Let’s say good-bye as loud as we can
GOOD-BYE! (yelling)
Source: Jbrary

Early literacy tip
A warm and trusting relationship is the strongest foundation for learning. If a child is having a tantrum, and an adult responds with, “What a terrible time to have tantrum!” those children became less adept at reading and understanding other’s feelings and thoughts. When adults expressed empathy and understanding (“You must be really upset about something”), children came to realize there are human needs underlying emotions.
– Ellen Galinsky, Mind in the Making

 

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“Colors” toddler storytime

toddler colors

Opening Rhyme
(to the tune of The Farmer in the Dell)
We’re all here today. We’re all here today.
Let’s clap our hands and sing together.
Hip, hip, hooray!
Source: (To be honest, my library was using this before I started so I’m not sure where the previous librarian found it, but it looks like a modified version of Jean Warren’s Preschool Express song here.)

Open Shut Them
Open, shut them, open, shut them,
Give a little clap, clap, clap.
Open, shut them, open, shut them,
Put them in your lap, lap, lap.
Creep them, crawl them,
Creep them, crawl them,
Right up to your chin, chin, chin.
Open up your little mouth,
But do not put them in.
Source: King County Library System

Book – Cat’s Colors by Jane Cabrera

Little Mouse, Are You in the House? felt board
Source: King County Library System

 

Two Little Blackbirds
Two little blackbirds sitting on a hill.
One named Jack and one named Jill.
Fly away Jack, fly away Jill.
Come back Jack, come back Jill.
Source: Traditional

Book – Brown Bear, Brown Bear, What do You See? by Bill Martin Jr. 

 Baa Baa Black Sheep (with felt board)
Baa, baa, black sheep,
Have you any wool?
Yes, sir, yes, sir
Three bags full

One for my master,
One for my dame,
One for the little boy
Who lives down the lane.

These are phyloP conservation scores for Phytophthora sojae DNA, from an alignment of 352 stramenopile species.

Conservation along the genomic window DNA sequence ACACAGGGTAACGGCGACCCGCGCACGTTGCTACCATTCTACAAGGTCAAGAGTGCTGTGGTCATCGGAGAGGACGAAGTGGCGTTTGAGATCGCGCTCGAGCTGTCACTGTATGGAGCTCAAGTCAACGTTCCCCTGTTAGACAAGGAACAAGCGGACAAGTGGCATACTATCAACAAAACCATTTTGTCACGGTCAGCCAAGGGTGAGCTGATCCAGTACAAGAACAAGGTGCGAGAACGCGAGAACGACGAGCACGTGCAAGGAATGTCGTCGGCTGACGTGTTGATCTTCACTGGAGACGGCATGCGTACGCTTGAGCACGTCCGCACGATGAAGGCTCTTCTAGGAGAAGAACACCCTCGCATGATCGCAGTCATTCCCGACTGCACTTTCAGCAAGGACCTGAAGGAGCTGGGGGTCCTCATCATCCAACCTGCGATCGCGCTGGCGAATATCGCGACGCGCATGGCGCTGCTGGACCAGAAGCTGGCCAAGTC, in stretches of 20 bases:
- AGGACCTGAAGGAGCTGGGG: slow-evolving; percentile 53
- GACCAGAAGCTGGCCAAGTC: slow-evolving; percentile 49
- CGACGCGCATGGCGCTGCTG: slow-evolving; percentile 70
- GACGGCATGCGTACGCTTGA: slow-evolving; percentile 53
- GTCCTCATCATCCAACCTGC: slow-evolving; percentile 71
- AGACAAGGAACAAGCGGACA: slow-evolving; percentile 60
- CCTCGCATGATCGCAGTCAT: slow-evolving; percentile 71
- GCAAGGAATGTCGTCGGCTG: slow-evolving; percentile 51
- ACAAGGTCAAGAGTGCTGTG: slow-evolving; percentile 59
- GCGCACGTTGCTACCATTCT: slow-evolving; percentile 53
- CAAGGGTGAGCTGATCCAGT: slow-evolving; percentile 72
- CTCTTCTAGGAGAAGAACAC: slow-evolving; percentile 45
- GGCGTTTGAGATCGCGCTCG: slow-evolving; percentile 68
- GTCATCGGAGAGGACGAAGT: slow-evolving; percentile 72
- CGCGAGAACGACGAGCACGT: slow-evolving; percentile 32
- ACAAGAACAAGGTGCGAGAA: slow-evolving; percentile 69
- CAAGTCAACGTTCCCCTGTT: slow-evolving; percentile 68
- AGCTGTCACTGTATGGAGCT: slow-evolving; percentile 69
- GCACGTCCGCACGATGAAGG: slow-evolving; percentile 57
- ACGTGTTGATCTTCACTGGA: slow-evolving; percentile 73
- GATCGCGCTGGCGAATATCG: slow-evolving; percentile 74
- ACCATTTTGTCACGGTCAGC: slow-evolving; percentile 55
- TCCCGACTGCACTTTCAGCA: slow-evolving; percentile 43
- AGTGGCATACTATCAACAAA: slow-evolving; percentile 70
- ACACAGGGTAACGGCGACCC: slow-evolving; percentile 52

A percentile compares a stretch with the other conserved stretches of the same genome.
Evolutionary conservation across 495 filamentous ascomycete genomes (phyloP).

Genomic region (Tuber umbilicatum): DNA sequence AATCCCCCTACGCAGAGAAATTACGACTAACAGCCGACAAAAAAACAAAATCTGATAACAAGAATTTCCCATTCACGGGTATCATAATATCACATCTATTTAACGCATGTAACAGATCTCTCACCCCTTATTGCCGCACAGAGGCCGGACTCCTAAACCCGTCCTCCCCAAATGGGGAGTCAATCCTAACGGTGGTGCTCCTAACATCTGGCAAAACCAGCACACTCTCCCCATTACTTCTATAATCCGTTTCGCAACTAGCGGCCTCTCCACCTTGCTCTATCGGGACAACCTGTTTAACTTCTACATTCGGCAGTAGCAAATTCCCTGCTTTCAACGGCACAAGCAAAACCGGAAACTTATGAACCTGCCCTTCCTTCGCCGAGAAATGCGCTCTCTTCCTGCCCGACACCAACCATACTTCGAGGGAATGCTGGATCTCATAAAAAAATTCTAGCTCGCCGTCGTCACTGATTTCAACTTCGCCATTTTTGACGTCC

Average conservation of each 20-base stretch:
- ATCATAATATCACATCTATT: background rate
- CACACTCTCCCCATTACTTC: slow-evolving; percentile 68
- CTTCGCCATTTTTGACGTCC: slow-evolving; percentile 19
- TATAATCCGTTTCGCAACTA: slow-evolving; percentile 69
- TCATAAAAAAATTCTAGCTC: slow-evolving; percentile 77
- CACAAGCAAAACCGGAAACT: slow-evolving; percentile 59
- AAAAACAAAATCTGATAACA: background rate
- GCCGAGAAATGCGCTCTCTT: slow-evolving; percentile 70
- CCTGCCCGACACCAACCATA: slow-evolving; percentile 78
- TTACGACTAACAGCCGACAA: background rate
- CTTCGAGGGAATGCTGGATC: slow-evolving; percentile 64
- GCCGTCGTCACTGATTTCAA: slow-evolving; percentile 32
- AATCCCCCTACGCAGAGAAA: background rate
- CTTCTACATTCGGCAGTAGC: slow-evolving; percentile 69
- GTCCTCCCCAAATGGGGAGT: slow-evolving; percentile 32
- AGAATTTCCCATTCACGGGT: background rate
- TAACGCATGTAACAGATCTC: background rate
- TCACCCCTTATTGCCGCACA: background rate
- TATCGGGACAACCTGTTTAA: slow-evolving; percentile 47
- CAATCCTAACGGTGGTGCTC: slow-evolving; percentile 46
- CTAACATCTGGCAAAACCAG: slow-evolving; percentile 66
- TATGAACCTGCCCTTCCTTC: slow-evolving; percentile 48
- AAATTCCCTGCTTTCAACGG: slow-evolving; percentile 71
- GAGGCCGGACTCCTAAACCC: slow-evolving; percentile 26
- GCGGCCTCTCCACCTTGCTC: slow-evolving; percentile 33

Baa, baa, black sheep,
Have you any wool?
Yes, sir, yes, sir
Three bags full
Repeat with other color sheep
Source: Adapted traditional

Fishies (felt board)

There are so many fishies
In the deep blue sea
What color fishie do you see?
­______, _____, this one’s ______
This little fishie is _______
Source: Nancy Stewart

Bubbles – best bubble machine ever! (IMHO, of course)

 Rainbows in my Bubbles
Tune of She’ll be Coming Round the Mountain)
I’ve got rainbows in my bubbles, yes, I do
I’ve got rainbows in my bubbles, yes, I do
When I look up towards the sun,
They’ve got rainbows every one.
I’ve got rainbows in my bubbles, yes, I do.
Source: Preschool Express

Good-bye Song
(Tune of Ten Little Indians)
Wave with one hand, then with the other
Wave with one hand, then with the other
Wave with one hand, then with the other
Wave with both feet now
Repeat with other body parts
Source: King County Library System

Play Time!

Early literacy tip: Provide lots of opportunities to explore many kinds of materials that can be sorted and categorized by size or shape. These include small plastic toys such as animals and vehicles, Unifix cubes (or other “manipulatives”), blocks, or other small objects such as coins, stamps, cups, and bottle caps. Have children explore different ways sort objects into similar groups. The groups, or categories, could be general concepts such as “hard things” “soft things” or something personal, such as “things that were gifts,” “things I found.”
Source: íColorín Colorado!

 

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“Stars and Stripes” preschool storytime

preschool 4th

Opening Song